Professor Cairns Craig
OBE, FBA, FRSE
The Glucksman Chair of Irish & Scottish Studies
HMF3 Humanity Manse Office Hours: Thursday 12pm - 1pm
Cairns Craig is Glucksman Professor of Irish and Scottish Studies, and is Director both of the second phase of the AHRC-funded Centre for Irish and Scottish Studies (2006-10). He rejoined the University of Aberdeen in 2005, having been a lecturer in the 1970s, after a long career in the University of Edinburgh, where he was Head of the English Literature Department 1997-2003, during the period when it achieved 5* rating in the Research Assessment Exercise.Â HeÂ wasÂ also Director for the Centre for the History of Ideas in Scotland.
He has published widely on Scottish and modernist literature, including Yeats, Eliot, Pound and the Politics of Poetry (1982), Out of History : Narrative Paradigms in Scottish and English Culture (1996), The Modern Scottish Novel (1999). His most recent books are Associationism and the Literary Imagination: From the Phantasmal Chaos (2007) and Intending Scotland: Explorations in Scottish Culture since the Enlightenment (2009). He has also written an introduction to Iain Banksâ€™s Complicity (2002).
He was general editor of the four volume History of Scottish Literature (1987-89) and general editor of the determinations series published by Edinburgh University Press from 1987 â€“ 1997, which included titles such as Craig Beveridge and Ronald Turnbullâ€™s The Eclipse of Scottish Culture (1987), Alexander Broadieâ€™s The Tradition of Scottish Philosophy, Christopher Harvieâ€™s Cultural Weapons: Scotland and Survival in a New Europe, as well as Forward!: Labour Politics in Scotland 1888-1988, edited by Ian Donnachie, Christopher Harvie and Ian S. Wood; The Manufacture of Scottish History, edited by Ian Donnachie and Christopher Whatley; and Scotlandâ€™s Claim of Right, edited by Owen Dudley Edwards. He was also an editor of the Canongate Classics series, in which he published (with Randall Stevenson) An Anthology of Twentieth Century Scottish Drama.
He was on the editorial board of the influential arts magazine Cencrastus, from its founding in 1981 till 1987; he was an associate editor of Radical Scotland from 1988, and was the publisher of Edinburgh Review from 2001â€“05. Through Edinburgh Review he was responsible for publications such as Angela McSeveneyâ€™s Imprint, George Davieâ€™s Ferrier and the Blackout of the Scottish Enlightenment, and Peter Mansonâ€™s Adjunct: An Undigest.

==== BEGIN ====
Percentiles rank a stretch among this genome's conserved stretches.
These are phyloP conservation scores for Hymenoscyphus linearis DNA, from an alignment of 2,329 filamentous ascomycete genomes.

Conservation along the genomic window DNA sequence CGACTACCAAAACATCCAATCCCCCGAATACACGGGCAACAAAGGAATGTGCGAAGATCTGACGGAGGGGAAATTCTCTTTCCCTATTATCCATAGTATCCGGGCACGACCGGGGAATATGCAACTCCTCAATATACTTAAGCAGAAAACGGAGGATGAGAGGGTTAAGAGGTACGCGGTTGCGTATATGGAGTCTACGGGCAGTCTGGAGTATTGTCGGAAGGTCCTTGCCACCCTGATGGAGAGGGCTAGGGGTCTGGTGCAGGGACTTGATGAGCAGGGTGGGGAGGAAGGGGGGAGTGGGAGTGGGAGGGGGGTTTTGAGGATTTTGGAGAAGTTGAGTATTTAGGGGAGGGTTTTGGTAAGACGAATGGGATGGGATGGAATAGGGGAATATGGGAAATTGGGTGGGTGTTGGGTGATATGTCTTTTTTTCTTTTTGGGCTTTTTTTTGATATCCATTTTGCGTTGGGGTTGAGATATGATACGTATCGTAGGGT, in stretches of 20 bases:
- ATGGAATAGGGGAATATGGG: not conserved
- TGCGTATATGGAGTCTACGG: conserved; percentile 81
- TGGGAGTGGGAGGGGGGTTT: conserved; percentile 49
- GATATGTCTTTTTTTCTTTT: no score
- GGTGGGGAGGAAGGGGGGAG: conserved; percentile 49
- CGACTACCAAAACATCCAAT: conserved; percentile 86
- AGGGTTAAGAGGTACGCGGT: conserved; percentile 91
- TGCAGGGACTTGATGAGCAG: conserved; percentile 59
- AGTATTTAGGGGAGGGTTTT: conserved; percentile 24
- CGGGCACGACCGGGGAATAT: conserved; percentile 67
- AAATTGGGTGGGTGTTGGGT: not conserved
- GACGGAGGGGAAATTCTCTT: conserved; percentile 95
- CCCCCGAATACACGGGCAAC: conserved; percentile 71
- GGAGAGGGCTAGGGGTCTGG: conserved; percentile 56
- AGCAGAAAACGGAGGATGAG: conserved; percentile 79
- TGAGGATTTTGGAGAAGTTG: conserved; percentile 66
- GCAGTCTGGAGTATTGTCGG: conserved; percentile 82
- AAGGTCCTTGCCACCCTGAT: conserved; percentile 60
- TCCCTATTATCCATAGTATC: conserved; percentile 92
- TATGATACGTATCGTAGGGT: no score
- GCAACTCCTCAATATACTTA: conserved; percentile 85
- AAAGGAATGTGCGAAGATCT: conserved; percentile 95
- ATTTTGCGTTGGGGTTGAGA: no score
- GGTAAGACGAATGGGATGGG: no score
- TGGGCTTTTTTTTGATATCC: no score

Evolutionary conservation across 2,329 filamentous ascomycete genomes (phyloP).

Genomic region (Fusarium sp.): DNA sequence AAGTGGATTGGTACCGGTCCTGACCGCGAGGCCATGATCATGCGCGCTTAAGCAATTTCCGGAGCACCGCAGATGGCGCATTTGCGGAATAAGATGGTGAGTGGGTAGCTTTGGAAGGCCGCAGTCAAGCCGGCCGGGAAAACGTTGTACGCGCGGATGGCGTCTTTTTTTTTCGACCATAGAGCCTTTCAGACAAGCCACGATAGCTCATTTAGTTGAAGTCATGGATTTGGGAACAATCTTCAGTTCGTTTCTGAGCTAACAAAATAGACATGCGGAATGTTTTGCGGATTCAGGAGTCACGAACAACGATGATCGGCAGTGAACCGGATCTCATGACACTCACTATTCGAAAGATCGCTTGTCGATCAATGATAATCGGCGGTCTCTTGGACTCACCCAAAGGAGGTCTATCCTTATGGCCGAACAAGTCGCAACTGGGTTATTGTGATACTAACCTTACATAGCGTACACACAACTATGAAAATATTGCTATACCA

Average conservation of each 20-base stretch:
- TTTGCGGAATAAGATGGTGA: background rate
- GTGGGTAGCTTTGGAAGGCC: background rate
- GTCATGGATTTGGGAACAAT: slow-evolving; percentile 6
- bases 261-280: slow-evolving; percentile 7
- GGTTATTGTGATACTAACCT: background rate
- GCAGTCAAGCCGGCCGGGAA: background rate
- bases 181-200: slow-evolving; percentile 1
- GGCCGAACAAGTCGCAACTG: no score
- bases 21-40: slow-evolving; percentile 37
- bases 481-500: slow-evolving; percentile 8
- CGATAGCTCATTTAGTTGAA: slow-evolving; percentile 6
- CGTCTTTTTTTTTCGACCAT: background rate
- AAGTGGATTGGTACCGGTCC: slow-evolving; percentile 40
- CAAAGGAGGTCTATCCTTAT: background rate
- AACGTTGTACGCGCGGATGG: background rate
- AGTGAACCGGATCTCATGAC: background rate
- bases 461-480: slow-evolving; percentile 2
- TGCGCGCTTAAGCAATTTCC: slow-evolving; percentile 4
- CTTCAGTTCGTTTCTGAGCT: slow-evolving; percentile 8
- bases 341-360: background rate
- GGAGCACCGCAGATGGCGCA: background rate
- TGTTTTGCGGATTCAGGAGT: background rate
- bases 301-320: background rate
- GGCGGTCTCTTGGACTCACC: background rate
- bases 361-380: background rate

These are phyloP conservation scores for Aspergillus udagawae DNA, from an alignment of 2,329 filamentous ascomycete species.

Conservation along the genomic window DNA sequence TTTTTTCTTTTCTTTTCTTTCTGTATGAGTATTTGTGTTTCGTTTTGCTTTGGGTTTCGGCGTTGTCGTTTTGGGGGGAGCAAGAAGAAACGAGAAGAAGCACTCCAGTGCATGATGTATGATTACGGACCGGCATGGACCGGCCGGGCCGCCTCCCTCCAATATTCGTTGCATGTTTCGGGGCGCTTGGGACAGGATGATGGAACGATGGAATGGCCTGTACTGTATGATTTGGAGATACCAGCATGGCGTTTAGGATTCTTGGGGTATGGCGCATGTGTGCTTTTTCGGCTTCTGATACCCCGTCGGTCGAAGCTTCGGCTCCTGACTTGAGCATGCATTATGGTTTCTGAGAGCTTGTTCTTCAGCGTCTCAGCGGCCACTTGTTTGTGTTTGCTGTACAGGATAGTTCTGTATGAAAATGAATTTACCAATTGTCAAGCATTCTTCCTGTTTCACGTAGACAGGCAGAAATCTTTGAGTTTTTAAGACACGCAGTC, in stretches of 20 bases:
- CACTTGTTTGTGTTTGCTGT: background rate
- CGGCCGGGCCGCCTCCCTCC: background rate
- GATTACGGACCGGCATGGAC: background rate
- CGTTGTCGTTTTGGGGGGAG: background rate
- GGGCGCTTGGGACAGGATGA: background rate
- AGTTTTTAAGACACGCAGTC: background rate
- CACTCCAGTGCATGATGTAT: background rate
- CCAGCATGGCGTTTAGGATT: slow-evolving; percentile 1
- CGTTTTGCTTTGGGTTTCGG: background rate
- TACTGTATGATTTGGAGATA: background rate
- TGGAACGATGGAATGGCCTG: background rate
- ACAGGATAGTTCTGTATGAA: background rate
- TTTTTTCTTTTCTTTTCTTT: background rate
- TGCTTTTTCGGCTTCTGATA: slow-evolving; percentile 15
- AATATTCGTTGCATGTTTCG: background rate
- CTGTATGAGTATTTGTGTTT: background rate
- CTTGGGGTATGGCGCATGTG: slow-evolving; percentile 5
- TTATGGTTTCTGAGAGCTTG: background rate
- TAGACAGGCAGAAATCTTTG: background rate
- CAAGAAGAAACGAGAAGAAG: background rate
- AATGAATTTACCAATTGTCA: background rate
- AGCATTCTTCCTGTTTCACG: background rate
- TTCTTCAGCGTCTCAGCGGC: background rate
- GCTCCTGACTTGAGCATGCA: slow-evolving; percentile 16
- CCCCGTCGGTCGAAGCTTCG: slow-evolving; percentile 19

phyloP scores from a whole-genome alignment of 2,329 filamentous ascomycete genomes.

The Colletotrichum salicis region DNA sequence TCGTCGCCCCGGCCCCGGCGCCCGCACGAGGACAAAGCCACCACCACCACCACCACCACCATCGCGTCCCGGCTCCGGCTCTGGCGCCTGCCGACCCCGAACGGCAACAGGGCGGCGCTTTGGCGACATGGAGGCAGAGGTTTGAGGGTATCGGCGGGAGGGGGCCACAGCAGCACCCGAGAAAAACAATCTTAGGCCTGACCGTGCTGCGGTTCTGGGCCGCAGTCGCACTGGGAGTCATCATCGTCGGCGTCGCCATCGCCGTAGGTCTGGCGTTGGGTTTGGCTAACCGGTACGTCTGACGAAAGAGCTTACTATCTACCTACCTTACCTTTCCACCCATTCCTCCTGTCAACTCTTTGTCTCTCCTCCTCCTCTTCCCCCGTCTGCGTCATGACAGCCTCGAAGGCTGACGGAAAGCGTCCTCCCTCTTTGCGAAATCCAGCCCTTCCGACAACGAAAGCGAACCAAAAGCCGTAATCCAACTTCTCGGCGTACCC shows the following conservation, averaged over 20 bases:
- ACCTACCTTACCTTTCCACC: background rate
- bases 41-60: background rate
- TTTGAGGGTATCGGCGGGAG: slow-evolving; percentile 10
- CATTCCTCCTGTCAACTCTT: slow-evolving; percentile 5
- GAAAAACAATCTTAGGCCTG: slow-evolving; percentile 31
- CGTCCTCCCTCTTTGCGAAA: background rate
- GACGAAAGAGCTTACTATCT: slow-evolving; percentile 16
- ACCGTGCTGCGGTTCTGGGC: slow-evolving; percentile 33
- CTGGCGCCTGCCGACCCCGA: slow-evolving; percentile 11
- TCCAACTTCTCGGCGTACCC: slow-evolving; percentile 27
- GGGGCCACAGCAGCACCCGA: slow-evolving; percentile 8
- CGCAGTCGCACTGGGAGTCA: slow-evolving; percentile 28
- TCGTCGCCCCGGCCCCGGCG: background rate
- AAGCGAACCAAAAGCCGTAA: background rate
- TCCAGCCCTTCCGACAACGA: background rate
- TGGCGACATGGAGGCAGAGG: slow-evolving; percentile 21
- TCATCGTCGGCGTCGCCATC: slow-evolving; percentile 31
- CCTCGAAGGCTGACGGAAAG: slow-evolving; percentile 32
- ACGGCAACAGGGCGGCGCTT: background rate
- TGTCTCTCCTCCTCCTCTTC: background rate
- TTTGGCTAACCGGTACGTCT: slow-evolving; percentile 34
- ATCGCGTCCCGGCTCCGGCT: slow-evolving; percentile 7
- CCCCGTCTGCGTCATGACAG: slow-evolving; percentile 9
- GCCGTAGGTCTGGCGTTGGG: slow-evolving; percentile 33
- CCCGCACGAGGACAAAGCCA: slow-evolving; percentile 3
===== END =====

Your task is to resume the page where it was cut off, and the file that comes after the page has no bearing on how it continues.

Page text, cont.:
He has been a Fellow of the Royal Society of Edinburgh since 2001, of the British Academy since 2005 and was awarded an OBE for services to Literature and Education in 2007.
AHRC peer review panellist, British Academy grants officer.
Irish-Scottish cultural relations from the eighteenth to the twentieth centuries (MacPherson to Yeats in poetry, Sterne toÂ KelmanÂ in the novel, Hutcheson to MacIntyre in philosophy)
The â€˜lyrical epicâ€™ in modern poetry (Yeats to Muldoon)
Late nineteenth-century and early twentieth-century Scottish thought (William Thomson, Peter Guthrie Tait, James Clerk Maxwell, John Ferguson McLennan, William Robertson Smith, J.G. Frazer, Patrick Geddes, Edward Caird, Andrew Seth,Â JohnÂ Laird,Â Norman Kemp Smith)
Contemporary Scottish writing (especially Iain Banks, A.L. Kennedy, Janice Galloway, Alan Warner)
Scottish women writers of the inter-war period (Nan Shepherd, Catherine Carswell, Naomi Mitchison, Willa Muir).
Graduate students interested in working in any of these areas, or in connected areas, should contact him by email at email@example.com.
I am currently working on a book on Muriel Spark, a history of the Scottish novelÂ since the eighteenth century, and a biography of the Scottish sociologist Robert MorrisonÂ MacIver,Â whoÂ taughtÂ sociologyÂ inÂ theÂ UniversityÂ ofÂ AberdeenÂ beforeÂ theÂ FirstÂ WorldÂ WarÂ andÂ who held professorshipsÂ atÂ theÂ UniversityÂ ofÂ Toronto and at Columbia, New York. My work on MacIver is part of a project on 'Intellectual Migrants'Â runÂ byÂ the AHRC Centre for Irish and Scottish Studies, and which is exploring the role of Scottish and Irish university graduates in the development of educational institutions in North America and in Australasia.
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Iain Banks's Complicity: A Reader's GuideContinuum, New York. 92 pagesBooks and Reports: Books
Where is the Nation You Promised?: American Voice in Modern Scottish and Irish Poetry’Poetry and Contemporary Culture: The Question of Value, pp. 185-208, 23 pagesChapters in Books, Reports and Conference Proceedings: Chapters